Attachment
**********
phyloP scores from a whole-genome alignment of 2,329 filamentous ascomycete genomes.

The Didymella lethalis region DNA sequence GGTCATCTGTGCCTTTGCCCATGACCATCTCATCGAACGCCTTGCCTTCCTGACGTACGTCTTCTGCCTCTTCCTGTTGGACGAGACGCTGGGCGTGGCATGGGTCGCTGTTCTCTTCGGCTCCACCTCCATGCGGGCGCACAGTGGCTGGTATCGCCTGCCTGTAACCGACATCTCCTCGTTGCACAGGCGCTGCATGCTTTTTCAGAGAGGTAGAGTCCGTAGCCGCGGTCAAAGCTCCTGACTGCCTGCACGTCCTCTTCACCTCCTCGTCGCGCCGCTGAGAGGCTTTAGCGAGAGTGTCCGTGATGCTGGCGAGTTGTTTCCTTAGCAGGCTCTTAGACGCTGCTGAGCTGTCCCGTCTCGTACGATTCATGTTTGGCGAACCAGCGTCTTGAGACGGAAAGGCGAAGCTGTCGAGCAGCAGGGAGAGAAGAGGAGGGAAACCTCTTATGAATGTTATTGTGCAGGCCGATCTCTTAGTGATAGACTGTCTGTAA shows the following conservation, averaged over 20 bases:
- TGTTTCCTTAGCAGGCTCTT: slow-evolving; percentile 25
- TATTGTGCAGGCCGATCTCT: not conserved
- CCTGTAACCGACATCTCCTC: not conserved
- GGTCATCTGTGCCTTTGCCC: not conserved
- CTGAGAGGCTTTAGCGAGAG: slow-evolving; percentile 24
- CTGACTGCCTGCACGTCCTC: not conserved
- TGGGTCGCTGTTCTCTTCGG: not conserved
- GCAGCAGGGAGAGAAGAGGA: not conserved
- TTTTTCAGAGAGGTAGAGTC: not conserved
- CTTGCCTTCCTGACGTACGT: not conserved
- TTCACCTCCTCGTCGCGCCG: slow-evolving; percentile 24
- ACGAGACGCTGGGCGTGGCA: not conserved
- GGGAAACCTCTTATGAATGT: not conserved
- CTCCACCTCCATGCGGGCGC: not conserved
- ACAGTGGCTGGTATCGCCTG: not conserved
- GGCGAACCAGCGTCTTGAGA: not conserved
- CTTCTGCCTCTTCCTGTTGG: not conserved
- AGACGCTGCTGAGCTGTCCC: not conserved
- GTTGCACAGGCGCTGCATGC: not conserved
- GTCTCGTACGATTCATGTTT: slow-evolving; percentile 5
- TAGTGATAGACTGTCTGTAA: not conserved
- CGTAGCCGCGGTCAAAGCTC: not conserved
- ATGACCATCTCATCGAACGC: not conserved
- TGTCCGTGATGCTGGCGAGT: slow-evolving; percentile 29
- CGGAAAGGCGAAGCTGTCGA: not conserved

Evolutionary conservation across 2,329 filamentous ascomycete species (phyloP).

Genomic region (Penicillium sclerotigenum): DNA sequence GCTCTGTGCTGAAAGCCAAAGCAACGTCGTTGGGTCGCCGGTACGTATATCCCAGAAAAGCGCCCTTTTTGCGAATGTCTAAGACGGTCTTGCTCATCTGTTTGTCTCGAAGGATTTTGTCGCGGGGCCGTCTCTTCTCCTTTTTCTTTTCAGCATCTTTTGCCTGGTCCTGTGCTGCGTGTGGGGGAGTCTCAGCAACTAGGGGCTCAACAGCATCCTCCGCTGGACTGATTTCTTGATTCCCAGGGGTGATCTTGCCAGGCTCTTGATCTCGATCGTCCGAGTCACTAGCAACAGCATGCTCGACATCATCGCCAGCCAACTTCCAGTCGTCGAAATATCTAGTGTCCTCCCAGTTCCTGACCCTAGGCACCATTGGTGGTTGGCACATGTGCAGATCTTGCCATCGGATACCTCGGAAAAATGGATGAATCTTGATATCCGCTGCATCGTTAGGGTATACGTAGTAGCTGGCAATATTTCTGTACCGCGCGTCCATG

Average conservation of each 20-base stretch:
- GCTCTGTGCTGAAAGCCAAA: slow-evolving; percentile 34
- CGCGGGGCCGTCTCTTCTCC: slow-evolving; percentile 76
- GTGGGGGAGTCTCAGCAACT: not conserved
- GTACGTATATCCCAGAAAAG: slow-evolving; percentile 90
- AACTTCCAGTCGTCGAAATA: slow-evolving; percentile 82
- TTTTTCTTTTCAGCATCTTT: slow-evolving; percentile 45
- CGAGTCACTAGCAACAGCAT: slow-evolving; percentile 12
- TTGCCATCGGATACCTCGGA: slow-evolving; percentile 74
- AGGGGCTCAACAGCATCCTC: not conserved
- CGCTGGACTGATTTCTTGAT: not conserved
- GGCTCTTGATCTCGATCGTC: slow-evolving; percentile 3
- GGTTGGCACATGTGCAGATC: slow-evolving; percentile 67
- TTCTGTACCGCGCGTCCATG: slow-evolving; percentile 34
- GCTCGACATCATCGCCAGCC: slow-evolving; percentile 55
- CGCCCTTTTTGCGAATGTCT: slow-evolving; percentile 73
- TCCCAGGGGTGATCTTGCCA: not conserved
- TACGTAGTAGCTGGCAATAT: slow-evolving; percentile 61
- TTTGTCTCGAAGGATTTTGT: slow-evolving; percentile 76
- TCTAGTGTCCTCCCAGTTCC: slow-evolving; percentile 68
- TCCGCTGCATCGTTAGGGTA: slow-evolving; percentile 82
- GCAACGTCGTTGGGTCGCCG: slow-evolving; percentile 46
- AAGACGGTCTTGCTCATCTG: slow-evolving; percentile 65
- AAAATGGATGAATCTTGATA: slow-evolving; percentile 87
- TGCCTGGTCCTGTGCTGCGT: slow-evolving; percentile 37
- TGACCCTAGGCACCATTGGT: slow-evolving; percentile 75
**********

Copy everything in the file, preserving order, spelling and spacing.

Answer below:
phyloP scores from a whole-genome alignment of 2,329 filamentous ascomycete genomes.

The Didymella lethalis region DNA sequence GGTCATCTGTGCCTTTGCCCATGACCATCTCATCGAACGCCTTGCCTTCCTGACGTACGTCTTCTGCCTCTTCCTGTTGGACGAGACGCTGGGCGTGGCATGGGTCGCTGTTCTCTTCGGCTCCACCTCCATGCGGGCGCACAGTGGCTGGTATCGCCTGCCTGTAACCGACATCTCCTCGTTGCACAGGCGCTGCATGCTTTTTCAGAGAGGTAGAGTCCGTAGCCGCGGTCAAAGCTCCTGACTGCCTGCACGTCCTCTTCACCTCCTCGTCGCGCCGCTGAGAGGCTTTAGCGAGAGTGTCCGTGATGCTGGCGAGTTGTTTCCTTAGCAGGCTCTTAGACGCTGCTGAGCTGTCCCGTCTCGTACGATTCATGTTTGGCGAACCAGCGTCTTGAGACGGAAAGGCGAAGCTGTCGAGCAGCAGGGAGAGAAGAGGAGGGAAACCTCTTATGAATGTTATTGTGCAGGCCGATCTCTTAGTGATAGACTGTCTGTAA shows the following conservation, averaged over 20 bases:
- TGTTTCCTTAGCAGGCTCTT: slow-evolving; percentile 25
- TATTGTGCAGGCCGATCTCT: not conserved
- CCTGTAACCGACATCTCCTC: not conserved
- GGTCATCTGTGCCTTTGCCC: not conserved
- CTGAGAGGCTTTAGCGAGAG: slow-evolving; percentile 24
- CTGACTGCCTGCACGTCCTC: not conserved
- TGGGTCGCTGTTCTCTTCGG: not conserved
- GCAGCAGGGAGAGAAGAGGA: not conserved
- TTTTTCAGAGAGGTAGAGTC: not conserved
- CTTGCCTTCCTGACGTACGT: not conserved
- TTCACCTCCTCGTCGCGCCG: slow-evolving; percentile 24
- ACGAGACGCTGGGCGTGGCA: not conserved
- GGGAAACCTCTTATGAATGT: not conserved
- CTCCACCTCCATGCGGGCGC: not conserved
- ACAGTGGCTGGTATCGCCTG: not conserved
- GGCGAACCAGCGTCTTGAGA: not conserved
- CTTCTGCCTCTTCCTGTTGG: not conserved
- AGACGCTGCTGAGCTGTCCC: not conserved
- GTTGCACAGGCGCTGCATGC: not conserved
- GTCTCGTACGATTCATGTTT: slow-evolving; percentile 5
- TAGTGATAGACTGTCTGTAA: not conserved
- CGTAGCCGCGGTCAAAGCTC: not conserved
- ATGACCATCTCATCGAACGC: not conserved
- TGTCCGTGATGCTGGCGAGT: slow-evolving; percentile 29
- CGGAAAGGCGAAGCTGTCGA: not conserved

Evolutionary conservation across 2,329 filamentous ascomycete species (phyloP).

Genomic region (Penicillium sclerotigenum): DNA sequence GCTCTGTGCTGAAAGCCAAAGCAACGTCGTTGGGTCGCCGGTACGTATATCCCAGAAAAGCGCCCTTTTTGCGAATGTCTAAGACGGTCTTGCTCATCTGTTTGTCTCGAAGGATTTTGTCGCGGGGCCGTCTCTTCTCCTTTTTCTTTTCAGCATCTTTTGCCTGGTCCTGTGCTGCGTGTGGGGGAGTCTCAGCAACTAGGGGCTCAACAGCATCCTCCGCTGGACTGATTTCTTGATTCCCAGGGGTGATCTTGCCAGGCTCTTGATCTCGATCGTCCGAGTCACTAGCAACAGCATGCTCGACATCATCGCCAGCCAACTTCCAGTCGTCGAAATATCTAGTGTCCTCCCAGTTCCTGACCCTAGGCACCATTGGTGGTTGGCACATGTGCAGATCTTGCCATCGGATACCTCGGAAAAATGGATGAATCTTGATATCCGCTGCATCGTTAGGGTATACGTAGTAGCTGGCAATATTTCTGTACCGCGCGTCCATG

Average conservation of each 20-base stretch:
- GCTCTGTGCTGAAAGCCAAA: slow-evolving; percentile 34
- CGCGGGGCCGTCTCTTCTCC: slow-evolving; percentile 76
- GTGGGGGAGTCTCAGCAACT: not conserved
- GTACGTATATCCCAGAAAAG: slow-evolving; percentile 90
- AACTTCCAGTCGTCGAAATA: slow-evolving; percentile 82
- TTTTTCTTTTCAGCATCTTT: slow-evolving; percentile 45
- CGAGTCACTAGCAACAGCAT: slow-evolving; percentile 12
- TTGCCATCGGATACCTCGGA: slow-evolving; percentile 74
- AGGGGCTCAACAGCATCCTC: not conserved
- CGCTGGACTGATTTCTTGAT: not conserved
- GGCTCTTGATCTCGATCGTC: slow-evolving; percentile 3
- GGTTGGCACATGTGCAGATC: slow-evolving; percentile 67
- TTCTGTACCGCGCGTCCATG: slow-evolving; percentile 34
- GCTCGACATCATCGCCAGCC: slow-evolving; percentile 55
- CGCCCTTTTTGCGAATGTCT: slow-evolving; percentile 73
- TCCCAGGGGTGATCTTGCCA: not conserved
- TACGTAGTAGCTGGCAATAT: slow-evolving; percentile 61
- TTTGTCTCGAAGGATTTTGT: slow-evolving; percentile 76
- TCTAGTGTCCTCCCAGTTCC: slow-evolving; percentile 68
- TCCGCTGCATCGTTAGGGTA: slow-evolving; percentile 82
- GCAACGTCGTTGGGTCGCCG: slow-evolving; percentile 46
- AAGACGGTCTTGCTCATCTG: slow-evolving; percentile 65
- AAAATGGATGAATCTTGATA: slow-evolving; percentile 87
- TGCCTGGTCCTGTGCTGCGT: slow-evolving; percentile 37
- TGACCCTAGGCACCATTGGT: slow-evolving; percentile 75